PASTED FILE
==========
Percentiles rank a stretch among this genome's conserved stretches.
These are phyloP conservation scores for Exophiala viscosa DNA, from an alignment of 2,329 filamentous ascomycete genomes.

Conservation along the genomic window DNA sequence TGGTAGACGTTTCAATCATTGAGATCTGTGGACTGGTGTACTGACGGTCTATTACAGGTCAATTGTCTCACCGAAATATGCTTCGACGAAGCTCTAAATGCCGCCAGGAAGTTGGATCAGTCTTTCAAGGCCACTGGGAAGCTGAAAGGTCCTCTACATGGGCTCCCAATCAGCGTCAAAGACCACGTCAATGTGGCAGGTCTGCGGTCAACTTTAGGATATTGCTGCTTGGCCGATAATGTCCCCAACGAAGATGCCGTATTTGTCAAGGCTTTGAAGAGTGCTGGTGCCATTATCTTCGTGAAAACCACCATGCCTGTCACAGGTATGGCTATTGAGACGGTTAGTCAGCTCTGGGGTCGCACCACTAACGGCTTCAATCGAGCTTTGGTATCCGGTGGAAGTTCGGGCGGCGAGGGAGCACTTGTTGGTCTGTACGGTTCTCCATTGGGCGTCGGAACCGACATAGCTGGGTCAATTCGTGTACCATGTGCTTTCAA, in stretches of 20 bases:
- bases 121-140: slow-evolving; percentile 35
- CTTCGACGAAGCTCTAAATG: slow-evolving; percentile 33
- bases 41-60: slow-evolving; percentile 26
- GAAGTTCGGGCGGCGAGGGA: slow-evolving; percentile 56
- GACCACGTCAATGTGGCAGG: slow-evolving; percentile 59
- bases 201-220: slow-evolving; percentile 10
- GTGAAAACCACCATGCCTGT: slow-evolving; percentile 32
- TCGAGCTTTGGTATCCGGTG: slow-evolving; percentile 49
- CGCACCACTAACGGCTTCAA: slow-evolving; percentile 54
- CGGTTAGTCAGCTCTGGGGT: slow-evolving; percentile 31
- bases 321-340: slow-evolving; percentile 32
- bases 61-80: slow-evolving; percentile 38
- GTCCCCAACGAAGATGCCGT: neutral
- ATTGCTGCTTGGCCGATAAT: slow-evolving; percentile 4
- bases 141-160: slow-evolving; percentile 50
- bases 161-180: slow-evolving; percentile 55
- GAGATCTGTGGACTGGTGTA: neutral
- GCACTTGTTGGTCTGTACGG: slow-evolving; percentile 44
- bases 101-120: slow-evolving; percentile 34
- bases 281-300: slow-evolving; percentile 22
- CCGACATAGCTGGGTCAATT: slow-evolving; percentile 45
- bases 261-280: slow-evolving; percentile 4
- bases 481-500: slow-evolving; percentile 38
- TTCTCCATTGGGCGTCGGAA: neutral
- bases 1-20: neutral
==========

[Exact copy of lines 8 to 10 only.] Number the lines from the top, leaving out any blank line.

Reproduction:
- GACCACGTCAATGTGGCAGG: slow-evolving; percentile 59
- bases 201-220: slow-evolving; percentile 10
- GTGAAAACCACCATGCCTGT: slow-evolving; percentile 32